When my friend Christine first approached me about doing a bike tour in Manhattan last year, I pictured myself wobbling and weaving through crazy delivery men and aggressive cab drivers and almost said no.
I am so glad I ended up going, because it not only paved the way for my current Citibike membership which I love, but it also opened my eyes to parts of the city I would have never otherwise explored.
This year, the same biking group got together with a brand new bike company, Latitude Bike Tours, for a Queens bike ride, hopeful that the deteriorating forecast wouldn’t ruin our day. There were about 20 of us on the tour, which required 3 guides to make sure our group stayed together and safe.
We started in the UES and our initial descent across the 59th Street Bridge was quite the incline, and we were all sweating in our raincoats by the time we reached the top. Jesse, the owner of Latitude and our knowledgable guide for the day, assured us that this was the most challenging part of the day, and with that, we flew downhill.
After crossing, we meandered through the Queensbridge Housing Projects and learned some fun facts about former famous inhabitants like Nas and Metta World Peace and then biked through the industrial remains of Long Island City.
Favorites included a stop at a New York Taxicab auto body shop, which was decorated with massage chairs, gerbils, birds, and a plethora of greenery and wind chimes for the waiting drivers. I’ve never seen anything like it.
We were led through several quintessential Queens neighborhoods before arriving at Jackson Heights for a quick dumpling stop. I felt like we had biked into India with streets full of specialty markets and sari gown shots..it was definitely one of our more interesting stops.
From there, we headed to Astoria for an Austrian lunch at the Bohemian Beer Garden. The food was mediocre, but the expansive outdoor patio and beer menu was worth the trip. We were extremely lucky that it still wasn’t raining when we mounted our bikes after lunch, as we were all a bit buzzed.
To continue in the boozy part of our tour, we headed to Singlecut, an amazing brewery that one would expect to find in Brooklyn, not on the outskirts of Queens. We grabbed a huge table and hoarded a large amount of throwback games like Catch Phrase and Battleship.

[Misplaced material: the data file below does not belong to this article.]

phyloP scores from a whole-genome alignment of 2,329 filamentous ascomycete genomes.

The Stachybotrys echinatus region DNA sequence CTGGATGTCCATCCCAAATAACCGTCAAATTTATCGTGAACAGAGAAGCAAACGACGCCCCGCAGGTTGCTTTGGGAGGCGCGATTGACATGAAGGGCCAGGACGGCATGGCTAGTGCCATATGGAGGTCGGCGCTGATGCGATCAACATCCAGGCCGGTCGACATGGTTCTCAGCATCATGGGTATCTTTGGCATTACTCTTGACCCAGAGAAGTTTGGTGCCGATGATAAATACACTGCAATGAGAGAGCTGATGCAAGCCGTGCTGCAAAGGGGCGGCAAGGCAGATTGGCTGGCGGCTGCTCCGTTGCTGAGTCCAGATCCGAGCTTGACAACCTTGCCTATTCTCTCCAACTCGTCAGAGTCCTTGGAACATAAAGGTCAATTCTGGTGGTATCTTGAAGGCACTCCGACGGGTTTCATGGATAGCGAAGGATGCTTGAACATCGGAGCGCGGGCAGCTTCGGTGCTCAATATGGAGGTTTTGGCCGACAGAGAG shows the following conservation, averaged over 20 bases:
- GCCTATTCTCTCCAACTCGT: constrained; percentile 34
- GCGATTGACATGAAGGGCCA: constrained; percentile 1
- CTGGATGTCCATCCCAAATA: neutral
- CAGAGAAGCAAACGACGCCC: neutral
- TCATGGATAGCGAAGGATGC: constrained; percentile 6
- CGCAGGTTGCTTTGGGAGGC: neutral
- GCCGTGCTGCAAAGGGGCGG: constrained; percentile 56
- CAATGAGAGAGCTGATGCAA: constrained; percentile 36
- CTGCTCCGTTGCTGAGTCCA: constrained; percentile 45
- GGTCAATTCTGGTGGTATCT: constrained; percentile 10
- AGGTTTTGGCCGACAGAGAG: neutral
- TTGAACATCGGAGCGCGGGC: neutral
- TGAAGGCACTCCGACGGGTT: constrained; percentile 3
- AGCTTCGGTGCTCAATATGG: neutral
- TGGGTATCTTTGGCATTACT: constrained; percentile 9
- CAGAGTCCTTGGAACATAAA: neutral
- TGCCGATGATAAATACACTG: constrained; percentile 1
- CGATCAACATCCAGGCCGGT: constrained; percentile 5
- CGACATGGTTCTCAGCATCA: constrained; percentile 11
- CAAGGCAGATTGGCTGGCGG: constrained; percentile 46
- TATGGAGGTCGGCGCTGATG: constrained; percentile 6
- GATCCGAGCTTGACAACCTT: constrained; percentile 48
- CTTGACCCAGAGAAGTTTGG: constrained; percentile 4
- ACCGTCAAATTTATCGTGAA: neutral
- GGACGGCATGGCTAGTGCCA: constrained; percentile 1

While we were busy competing, it started pouring. Naturally, we were the furthest away from the city and the drunkest we’d been on the tour. Lucky for us, Jesse and team brought enough ponchos for everyone. We hustled back to Roosevelt Island, which was possibly the eeriest place I’ve been in NYC. At this point weather was really awful, so we took the sky tram home, which I (embarrassingly) didn’t even know existed.
Despite being completely soaked through our ponchos, we all had a blast. Jesse and guides knew everything about the neighborhoods we were visiting, from the history to what makes them special today. Biking the borough allowed us to cover more ground and get a bigger dose of history and fun, and I couldn’t believe the mileage we’d biked. I can’t say I’ll be returning to Roosevelt Island, but I’d certainly return to many of the other spots on our tour.
I highly recommend one of these bike tours for any Manhattanite looking to branch out, or for any tourist looking to see NYC in a really unique and special way. I’m already planning my next bike trip with friends!
Latitude utilizes the bike as a means to explore the wonders the world has to offer. We partner with restaurants, breweries, artists, farms, and other local establishments to create authentic, one-of-a-kind experiences & events. Whether it be a day trip in the city, or a multi-day getaway, Latitude‘s personalized trip planning provides participants with an immersive adventure perfectly suited to their needs. Experience the freedom & flexibility of Latitude!